His wide knowledge of other branches of geometry (and incidentally of European languages) are seen most clearly in his Bibliography of Non-Euclidean Geometry, whose title, bereft of its subtitles, is misleading, any work on higher space being included.

Sommerville was ever ready to apply his special gifts to unusual examples, as in his analysis of preferential voting by means of a figure in higher space, and in a highly original analysis of the musical scale. His was a life of unsparing activity, and the fruits of his work will abide. There has passed from Scotland one who had already become her leading geometer of the present century.

For cooperating in this appreciation of the geometrical work I have to thank Dr G Timms.


Published papers of D M Y Sommerville.

Networks of the Plane in Absolute Geometry. Proc. Roy. Soc. Edin., 25 (1905), 392-394.

Semi-Regular Networks of the Plane in Absolute Geometry. Trans. Roy. Soc. Edin., 41 (1906), 725-747.

On the Distribution of the Proper Fractions. Proc. Roy. Soc. Edin., 26 (1906), 116-129.

On the Classification of Frequency- Ratios. Biometrika, 5 (1906), 179-181.

On Links and Knots in Euclidean Space of n Dimensions. Messenger of Math. (2), 36 (1906), 139-144.

On Certain Periodic Properties of Cyclic Compositions of Numbers. Proc. Lond. Math. Soc. (2), 7 (1909), 263-313.

The Pedal Line of the Triangle in Non-Euclidean Geometry. Proc. 5th Intern. Math. Congr., 2 (1912), 93-101.

Description of a Projection-Model of the 600-Cell in Space of Four Dimensions. Proc. Roy. Soc. Edin., 34 (1914), 253-258.

The "Slip-Curves" of an Amsler Planimeter. Phil. Mag. (6), 38 (1919), 489-492.

Quadratic Systems of Circles in Non-Euclidean Geometry. Bull. Amer. Math. Soc., 25 (1919), 161-173.

The Singularities of the Algebraic Trochoids. Proc. Lond. Math. Soc. (2), 18 (1920), 385-392).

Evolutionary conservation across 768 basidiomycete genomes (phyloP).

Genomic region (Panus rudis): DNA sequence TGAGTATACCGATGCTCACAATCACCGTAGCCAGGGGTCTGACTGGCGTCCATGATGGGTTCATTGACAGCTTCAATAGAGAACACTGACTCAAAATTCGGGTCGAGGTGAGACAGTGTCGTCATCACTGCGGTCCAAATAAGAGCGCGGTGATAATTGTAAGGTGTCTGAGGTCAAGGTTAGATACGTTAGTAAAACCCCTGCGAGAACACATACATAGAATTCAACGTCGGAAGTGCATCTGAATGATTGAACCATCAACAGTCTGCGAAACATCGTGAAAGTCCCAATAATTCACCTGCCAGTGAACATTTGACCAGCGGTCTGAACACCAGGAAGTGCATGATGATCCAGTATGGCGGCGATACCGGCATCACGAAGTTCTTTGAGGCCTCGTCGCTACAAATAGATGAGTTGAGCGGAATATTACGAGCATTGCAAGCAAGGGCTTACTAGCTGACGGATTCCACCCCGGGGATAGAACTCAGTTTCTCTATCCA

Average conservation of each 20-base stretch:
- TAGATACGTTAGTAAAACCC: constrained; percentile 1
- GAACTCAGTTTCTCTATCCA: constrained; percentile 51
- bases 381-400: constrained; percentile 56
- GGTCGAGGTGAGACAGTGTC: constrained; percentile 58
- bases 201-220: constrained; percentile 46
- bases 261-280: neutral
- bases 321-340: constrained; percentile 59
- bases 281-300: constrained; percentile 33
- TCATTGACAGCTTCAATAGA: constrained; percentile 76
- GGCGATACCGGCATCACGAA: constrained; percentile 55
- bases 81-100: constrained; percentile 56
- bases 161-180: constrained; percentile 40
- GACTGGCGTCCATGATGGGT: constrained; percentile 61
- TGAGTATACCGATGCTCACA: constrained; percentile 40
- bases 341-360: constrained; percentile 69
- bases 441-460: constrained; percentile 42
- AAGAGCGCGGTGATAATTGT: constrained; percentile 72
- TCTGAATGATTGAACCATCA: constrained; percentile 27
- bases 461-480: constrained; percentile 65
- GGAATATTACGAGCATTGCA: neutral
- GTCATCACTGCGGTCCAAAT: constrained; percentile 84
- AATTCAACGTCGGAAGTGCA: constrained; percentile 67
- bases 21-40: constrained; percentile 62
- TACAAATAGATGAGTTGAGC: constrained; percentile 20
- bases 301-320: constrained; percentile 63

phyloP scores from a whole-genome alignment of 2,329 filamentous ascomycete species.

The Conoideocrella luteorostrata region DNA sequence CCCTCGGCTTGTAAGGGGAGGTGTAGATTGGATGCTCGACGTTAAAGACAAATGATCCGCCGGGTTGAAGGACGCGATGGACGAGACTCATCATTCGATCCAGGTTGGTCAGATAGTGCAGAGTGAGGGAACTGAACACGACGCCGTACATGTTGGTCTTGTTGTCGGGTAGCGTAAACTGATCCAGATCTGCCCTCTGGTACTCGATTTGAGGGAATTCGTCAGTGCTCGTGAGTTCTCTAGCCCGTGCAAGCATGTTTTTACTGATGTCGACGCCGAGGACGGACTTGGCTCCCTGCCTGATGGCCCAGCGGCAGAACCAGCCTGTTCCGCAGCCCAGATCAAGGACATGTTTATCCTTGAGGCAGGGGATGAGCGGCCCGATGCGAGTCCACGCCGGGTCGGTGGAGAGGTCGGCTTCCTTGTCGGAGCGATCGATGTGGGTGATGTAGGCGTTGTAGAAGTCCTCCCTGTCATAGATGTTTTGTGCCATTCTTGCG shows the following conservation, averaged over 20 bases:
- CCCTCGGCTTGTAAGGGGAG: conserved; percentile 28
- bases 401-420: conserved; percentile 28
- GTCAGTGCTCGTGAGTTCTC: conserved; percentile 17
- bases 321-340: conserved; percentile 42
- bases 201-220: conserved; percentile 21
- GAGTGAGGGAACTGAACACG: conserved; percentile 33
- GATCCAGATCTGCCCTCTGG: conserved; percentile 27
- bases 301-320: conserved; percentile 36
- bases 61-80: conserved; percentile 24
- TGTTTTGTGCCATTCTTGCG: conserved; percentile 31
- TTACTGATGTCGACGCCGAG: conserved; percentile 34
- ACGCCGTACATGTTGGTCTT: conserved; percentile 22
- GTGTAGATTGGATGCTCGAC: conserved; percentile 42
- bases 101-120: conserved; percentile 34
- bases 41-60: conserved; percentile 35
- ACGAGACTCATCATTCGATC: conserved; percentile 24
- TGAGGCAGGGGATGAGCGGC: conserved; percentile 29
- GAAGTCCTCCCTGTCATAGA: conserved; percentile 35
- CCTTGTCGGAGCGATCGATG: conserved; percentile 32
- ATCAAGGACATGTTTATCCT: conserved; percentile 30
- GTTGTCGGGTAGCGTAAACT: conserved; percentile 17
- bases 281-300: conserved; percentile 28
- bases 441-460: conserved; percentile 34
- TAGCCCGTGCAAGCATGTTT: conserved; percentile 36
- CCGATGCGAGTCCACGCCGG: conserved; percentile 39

Division of Space by Congruent Triangles and Tetrahedra. Proc. Roy. Soc. Edin., 43 (1923), 85-116.

The Regular Divisions of Space of n Dimensions and their Metrical Constants. Rendic. Palermo, 48 (1924), 9-22.

The Relations connecting the Angle-Sums and Volume of a Polytope in Space of n Dimensions. Proc. Roy. Soc. Lond. A, 115 (1927), 103-119.

An Analysis of Preferential Voting. Proc. Roy. Soc. Edin., 48 (1928), 140-160.

Certain Hyperspatial Partitionings connected with Preferential Voting. Proc. Lond. Math. Soc. (2), 28 (1928), 368-382.

Sets of Points Self-Conjugate with respect to a Quadric in n Dimensions. Proc. Edin. Math. Soc. (2) 3 (1932), 6-9.

Metrical Co-ordinates in Non-Euclidean Geometry. Proc. Edin. Math. Soc. (2), 3 (1932). 16-25.

On the Relations between the Rotation-Groups of the Regular Polytopes and Permutation-Groups. Proc. Lond. Math. Soc. (2), 35 (1933), 101-115.

Isohedral and Isogonal Generalizations of the Regular Polyhedra. Proc. Roy. Soc. Edin., 52 (1932), 251-263.

Bibliography of Non-Euclidean Geometry. London, 1911. xii+403.

The Elements of Non-Euclidean Geometry. London, 1914 and 1919. xvi+ 274.

Analytical Conics. London, 1924. vii+310.

An Introduction to the Geometry of n Dimensions. London, 1929. xviii+196.

Analytical Geometry of Three Dimensions. Cambridge, 1934. xvi+416.


Papers by D M Y Sommerville in the Proceedings of the Edinburgh Mathematical Society (First Series).

1. On the number of Independent Conditions involved in the Vanishing of a Rectangular Array, 24, pp. 2-6 (1905).

2. On Certain Projective Configurations in Space of n Dimensions and a Related Problem in Arrangements, 25, pp. 80-90 (1906).

3. A Problem in Voting, 28, pp. 23-24 (1909).

4. Classification of Geometries with Projective Metric, 28, pp. 25-41 (1909).

5. Elementary Considerations relating to the Absolute, 28, pp. 65-72 (1909).

6. Note on the Geometries in which Straight Lines are represented by Circles, 28, pp. 81-94 (1909).

7. Note on Legendre's and Bertrand's Proofs of the Parallel Postulate by Infinite Areas, 30, pp. 31-36 (1911).

8. Note on Gauss's Proof of the Reciprocity of Parallelism, 32, pp. 15-18 (1913).

9. Taylor's Cubics associated with a Triangle in Non-Euclidean Geometry, 33, pp. 85-99 (1914).

10. Approximations to the length of an Arc, 37, 76-79 (1918).

11. Space-filling Tetrahedra in Euclidean Space, 41, pp. 49-57 (1922).

12. Peaucellier's Cell and other Linkages in Non-Euclidean Geometry, 44, pp. 26-31 (1925).


Also three papers in the EMS Mathematical Notes.

This obituary was published in the Proceedings of the Edinburgh Mathematical Society Series 2, Volume 4 (1934-36), 57-60